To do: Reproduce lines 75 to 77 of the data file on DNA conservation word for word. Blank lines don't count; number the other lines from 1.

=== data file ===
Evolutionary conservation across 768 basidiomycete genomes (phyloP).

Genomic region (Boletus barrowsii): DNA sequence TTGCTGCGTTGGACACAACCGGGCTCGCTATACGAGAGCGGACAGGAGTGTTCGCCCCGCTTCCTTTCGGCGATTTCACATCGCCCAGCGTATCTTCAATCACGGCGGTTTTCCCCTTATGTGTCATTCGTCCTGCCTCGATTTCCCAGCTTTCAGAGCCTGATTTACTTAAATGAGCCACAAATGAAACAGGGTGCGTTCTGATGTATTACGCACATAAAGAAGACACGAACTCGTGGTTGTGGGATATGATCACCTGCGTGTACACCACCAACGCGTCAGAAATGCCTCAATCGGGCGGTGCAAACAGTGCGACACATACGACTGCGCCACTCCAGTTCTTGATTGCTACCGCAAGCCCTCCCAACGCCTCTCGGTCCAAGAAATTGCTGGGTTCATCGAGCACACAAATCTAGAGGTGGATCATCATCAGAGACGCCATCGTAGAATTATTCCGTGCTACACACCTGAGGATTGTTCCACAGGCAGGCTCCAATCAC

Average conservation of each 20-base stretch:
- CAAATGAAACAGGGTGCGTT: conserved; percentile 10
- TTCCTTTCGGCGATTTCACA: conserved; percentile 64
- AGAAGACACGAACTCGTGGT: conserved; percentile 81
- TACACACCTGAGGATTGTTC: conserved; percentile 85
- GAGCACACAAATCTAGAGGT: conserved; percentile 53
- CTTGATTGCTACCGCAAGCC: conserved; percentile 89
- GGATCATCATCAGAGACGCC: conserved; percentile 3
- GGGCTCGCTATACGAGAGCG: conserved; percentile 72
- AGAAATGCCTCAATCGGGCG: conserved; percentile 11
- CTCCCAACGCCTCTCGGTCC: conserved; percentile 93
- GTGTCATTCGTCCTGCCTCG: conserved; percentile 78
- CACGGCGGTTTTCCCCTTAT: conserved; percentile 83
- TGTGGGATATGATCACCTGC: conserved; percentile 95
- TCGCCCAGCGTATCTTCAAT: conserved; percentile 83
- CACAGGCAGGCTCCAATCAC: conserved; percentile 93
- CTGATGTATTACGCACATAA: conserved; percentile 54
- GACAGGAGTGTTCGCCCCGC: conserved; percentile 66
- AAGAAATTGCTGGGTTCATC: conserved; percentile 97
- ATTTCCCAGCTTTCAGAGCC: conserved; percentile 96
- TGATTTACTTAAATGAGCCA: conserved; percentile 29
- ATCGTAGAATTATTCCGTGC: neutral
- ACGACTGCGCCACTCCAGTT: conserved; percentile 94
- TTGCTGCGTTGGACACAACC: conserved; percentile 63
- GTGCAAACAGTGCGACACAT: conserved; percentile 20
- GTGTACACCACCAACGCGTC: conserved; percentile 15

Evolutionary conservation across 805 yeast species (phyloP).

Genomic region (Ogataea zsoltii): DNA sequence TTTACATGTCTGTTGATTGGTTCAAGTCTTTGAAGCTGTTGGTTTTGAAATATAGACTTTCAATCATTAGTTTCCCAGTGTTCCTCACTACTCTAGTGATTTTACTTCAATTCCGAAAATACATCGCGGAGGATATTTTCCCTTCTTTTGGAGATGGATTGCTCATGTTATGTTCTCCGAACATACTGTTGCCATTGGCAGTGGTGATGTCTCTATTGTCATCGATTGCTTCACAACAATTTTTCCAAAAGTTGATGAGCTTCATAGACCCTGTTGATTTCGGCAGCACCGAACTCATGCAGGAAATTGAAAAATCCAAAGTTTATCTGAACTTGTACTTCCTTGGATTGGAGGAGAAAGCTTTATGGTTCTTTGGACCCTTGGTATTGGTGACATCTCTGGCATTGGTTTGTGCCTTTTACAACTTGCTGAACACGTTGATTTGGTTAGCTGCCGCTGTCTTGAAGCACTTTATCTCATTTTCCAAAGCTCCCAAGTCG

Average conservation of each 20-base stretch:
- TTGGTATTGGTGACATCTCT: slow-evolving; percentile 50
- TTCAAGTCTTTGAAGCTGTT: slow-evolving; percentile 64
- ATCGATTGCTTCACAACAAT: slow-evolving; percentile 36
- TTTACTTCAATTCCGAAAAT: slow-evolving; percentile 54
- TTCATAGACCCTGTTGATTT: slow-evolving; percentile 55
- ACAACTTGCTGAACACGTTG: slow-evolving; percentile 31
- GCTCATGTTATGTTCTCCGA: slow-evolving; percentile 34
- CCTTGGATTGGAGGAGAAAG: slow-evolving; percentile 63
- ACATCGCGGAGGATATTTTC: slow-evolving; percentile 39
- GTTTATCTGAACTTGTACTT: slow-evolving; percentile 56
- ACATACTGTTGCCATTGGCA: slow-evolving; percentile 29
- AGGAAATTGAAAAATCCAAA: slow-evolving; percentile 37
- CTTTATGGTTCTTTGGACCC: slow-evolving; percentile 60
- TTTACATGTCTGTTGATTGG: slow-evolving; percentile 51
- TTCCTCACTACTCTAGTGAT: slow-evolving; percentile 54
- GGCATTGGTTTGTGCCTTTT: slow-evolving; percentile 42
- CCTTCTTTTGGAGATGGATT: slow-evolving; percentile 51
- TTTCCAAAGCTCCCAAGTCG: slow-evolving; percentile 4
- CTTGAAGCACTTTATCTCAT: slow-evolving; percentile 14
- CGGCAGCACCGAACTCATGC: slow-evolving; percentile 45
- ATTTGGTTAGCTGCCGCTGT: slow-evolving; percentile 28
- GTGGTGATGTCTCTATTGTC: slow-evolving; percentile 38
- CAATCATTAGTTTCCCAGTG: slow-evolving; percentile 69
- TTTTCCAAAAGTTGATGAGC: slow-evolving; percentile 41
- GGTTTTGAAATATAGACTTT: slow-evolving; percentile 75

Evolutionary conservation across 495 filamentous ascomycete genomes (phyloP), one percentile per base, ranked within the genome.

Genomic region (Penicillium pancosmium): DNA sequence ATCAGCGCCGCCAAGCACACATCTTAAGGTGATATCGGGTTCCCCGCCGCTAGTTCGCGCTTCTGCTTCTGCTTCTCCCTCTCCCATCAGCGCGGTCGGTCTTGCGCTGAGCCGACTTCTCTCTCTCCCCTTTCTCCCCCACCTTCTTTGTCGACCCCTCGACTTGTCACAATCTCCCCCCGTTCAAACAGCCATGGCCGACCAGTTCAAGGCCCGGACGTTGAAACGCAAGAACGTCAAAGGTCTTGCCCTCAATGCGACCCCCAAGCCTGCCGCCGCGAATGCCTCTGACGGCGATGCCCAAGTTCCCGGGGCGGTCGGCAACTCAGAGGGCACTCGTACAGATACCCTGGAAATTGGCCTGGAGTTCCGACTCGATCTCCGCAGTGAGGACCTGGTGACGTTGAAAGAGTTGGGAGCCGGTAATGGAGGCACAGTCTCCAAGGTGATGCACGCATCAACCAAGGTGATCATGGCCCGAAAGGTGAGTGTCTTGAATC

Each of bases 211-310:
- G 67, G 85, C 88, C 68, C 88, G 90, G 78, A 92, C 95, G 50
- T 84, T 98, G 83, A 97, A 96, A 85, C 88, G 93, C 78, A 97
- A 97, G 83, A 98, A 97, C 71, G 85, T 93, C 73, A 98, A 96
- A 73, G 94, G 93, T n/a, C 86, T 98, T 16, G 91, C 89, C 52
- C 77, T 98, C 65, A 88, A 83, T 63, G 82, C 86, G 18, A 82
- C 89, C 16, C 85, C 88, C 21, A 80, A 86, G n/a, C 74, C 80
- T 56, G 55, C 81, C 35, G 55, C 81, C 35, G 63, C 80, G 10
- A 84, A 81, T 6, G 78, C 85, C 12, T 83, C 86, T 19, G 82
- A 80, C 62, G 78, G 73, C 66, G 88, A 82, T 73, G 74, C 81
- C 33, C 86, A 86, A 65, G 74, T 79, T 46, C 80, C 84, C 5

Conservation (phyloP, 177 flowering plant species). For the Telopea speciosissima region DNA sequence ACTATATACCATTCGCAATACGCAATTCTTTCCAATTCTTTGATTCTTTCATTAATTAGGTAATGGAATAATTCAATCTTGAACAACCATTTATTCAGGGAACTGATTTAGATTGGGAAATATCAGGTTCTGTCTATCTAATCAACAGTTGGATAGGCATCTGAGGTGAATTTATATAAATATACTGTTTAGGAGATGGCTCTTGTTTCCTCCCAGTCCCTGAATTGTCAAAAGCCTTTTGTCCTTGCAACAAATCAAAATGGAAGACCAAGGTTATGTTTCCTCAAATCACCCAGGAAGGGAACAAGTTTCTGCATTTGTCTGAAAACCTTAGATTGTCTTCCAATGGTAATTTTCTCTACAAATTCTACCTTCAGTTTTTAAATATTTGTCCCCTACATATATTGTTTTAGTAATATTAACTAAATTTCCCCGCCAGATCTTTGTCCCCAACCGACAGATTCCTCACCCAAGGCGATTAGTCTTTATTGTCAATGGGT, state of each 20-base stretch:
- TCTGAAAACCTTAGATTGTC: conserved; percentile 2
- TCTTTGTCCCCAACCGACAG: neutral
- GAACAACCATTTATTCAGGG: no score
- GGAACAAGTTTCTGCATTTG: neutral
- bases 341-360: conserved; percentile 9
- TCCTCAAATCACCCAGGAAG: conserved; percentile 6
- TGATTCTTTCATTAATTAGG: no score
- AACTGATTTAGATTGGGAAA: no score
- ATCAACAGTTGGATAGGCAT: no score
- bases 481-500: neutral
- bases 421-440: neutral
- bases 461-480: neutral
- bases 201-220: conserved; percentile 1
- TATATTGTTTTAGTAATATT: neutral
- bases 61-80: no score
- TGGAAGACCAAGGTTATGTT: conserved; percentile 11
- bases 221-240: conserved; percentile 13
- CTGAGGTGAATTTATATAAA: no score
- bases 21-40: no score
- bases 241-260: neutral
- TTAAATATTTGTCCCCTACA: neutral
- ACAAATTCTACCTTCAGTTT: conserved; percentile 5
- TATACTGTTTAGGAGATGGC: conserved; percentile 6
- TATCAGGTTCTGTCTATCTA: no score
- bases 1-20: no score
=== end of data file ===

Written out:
- bases 341-360: conserved; percentile 9
- TCCTCAAATCACCCAGGAAG: conserved; percentile 6
- TGATTCTTTCATTAATTAGG: no score